Statistics from Altmetric.com
If you wish to reuse any or all of this article please use the link below which will take you to the Copyright Clearance Center’s RightsLink service. You will be able to get a quick price and instant permission to reuse the content in many different ways.
I am often (pleasantly) surprised by the spread of evidence-based medicine (EBM) around the world. On recent visits to Oman, Iran, Jakarta, and elsewhere I've found a high level of interest in and practice of EBM. The same issues and questions seem to occur there as in English-speaking countries: is it practical? Does it neglect clinical experience and expertise? Are randomised controlled trials always necessary? Can guidelines replace EBM? What about patients’ unique circumstances and values? Of course, there are additional problems because of limited access to full-text research papers, lack of translation, and greater concerns about the applicability of research conducted elsewhere, but more issues are in common than different.
Last week in Hanko, Norway a group of almost 100 Norwegians, Danes, Swedes, and Finns gathered for the 10th annual 5-day workshop in EBM. I suspect I learnt more than I taught. The problem of rigid guidelines was illustrated with the story of a patient in rural Norway with non-ST elevation myocardial infarction who was eligible for urgent angiography but who did not want to leave their local small hospital. Before trying to persuade the patient of the need for a long journey, the treating physician wanted to know the evidence and the size of benefit—which appeared inconsistent and small, respectively. Of course, after this week he could have “GRADE”d the evidence. Andy Oxman—one of the founders of the GRADE group—spoke on the latest version of the GRADE tool, which is currently featured in a series in the BMJ. Readers should take a look. The main idea of GRADE is to use the traditional design-based hierarchy of evidence as a starting point, but then upgrade or downgrade the level based on quality of the study, risk of publication bias, size of the effect, etc. The methods look a little daunting at first, but are probably simpler than calculating a post-test probability.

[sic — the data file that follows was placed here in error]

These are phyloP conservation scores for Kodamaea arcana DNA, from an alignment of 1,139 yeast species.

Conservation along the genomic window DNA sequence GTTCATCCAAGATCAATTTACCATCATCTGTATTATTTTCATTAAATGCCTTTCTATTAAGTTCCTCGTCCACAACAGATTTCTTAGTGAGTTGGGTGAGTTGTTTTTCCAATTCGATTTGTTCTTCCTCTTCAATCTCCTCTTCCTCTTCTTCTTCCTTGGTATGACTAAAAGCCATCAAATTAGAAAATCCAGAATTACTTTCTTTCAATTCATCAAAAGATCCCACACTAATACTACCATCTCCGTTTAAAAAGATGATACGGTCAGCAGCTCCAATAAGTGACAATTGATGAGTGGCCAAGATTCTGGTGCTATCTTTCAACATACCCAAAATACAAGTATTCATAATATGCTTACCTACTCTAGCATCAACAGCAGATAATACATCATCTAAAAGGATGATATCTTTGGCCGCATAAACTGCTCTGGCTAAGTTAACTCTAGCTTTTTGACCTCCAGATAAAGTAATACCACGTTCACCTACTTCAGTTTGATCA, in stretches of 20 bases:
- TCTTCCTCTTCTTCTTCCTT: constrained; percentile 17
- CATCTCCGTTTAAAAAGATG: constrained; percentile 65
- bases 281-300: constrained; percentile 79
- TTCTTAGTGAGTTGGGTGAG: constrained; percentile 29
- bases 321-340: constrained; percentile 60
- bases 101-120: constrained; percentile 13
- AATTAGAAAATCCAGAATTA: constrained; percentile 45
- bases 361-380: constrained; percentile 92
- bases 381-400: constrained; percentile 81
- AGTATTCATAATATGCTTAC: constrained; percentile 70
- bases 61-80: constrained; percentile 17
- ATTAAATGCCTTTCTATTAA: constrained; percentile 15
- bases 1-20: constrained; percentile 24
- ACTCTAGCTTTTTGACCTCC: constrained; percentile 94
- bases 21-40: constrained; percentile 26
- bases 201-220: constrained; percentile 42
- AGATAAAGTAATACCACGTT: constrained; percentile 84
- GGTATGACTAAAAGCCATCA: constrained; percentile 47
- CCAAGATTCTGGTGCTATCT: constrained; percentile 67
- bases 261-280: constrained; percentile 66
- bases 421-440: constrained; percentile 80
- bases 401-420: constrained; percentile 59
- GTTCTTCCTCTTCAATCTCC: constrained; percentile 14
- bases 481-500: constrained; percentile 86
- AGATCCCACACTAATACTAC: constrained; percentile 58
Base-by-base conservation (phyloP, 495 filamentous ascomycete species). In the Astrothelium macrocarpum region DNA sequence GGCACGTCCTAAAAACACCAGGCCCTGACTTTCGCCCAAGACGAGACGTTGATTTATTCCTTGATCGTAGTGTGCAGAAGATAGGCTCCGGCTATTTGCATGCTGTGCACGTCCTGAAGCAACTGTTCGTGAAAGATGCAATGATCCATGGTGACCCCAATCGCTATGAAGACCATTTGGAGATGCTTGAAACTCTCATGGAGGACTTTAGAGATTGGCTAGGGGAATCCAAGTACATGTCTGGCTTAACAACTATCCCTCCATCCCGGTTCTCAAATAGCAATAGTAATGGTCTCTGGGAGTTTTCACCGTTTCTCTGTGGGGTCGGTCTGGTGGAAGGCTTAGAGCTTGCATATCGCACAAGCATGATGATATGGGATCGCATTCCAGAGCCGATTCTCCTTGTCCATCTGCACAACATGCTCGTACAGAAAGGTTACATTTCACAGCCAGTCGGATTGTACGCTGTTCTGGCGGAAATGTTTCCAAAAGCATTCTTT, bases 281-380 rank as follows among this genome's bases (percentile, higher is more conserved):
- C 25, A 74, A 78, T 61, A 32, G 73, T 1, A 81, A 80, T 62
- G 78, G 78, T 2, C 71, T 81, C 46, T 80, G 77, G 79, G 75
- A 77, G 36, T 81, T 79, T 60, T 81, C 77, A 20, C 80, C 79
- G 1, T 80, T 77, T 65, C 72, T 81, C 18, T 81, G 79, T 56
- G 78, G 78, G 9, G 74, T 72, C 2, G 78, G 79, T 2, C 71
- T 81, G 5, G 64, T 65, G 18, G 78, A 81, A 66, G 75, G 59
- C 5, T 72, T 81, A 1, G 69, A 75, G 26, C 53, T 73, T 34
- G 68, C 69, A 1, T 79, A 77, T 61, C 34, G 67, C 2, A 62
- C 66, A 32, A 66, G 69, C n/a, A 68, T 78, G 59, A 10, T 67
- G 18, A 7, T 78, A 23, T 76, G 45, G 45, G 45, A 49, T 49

The trial in this month’s issue of providing smokers with their “lung age” based on spirometry was the topic of one of the appraisal sessions we did in Hanko. My group was enthused by the number needed to treat of 14, but we also wondered about the downside for the 84% who failed to stop smoking. Did they feel anxious or take on illness roles because of the information? This brought to mind Muir Gray’s saying that “All screening does harm; some also has benefits.” I still think it worthwhile overall, but it will make me more selective in use of the tool. But we’d be interested in readers’ thoughts and experiences with it also.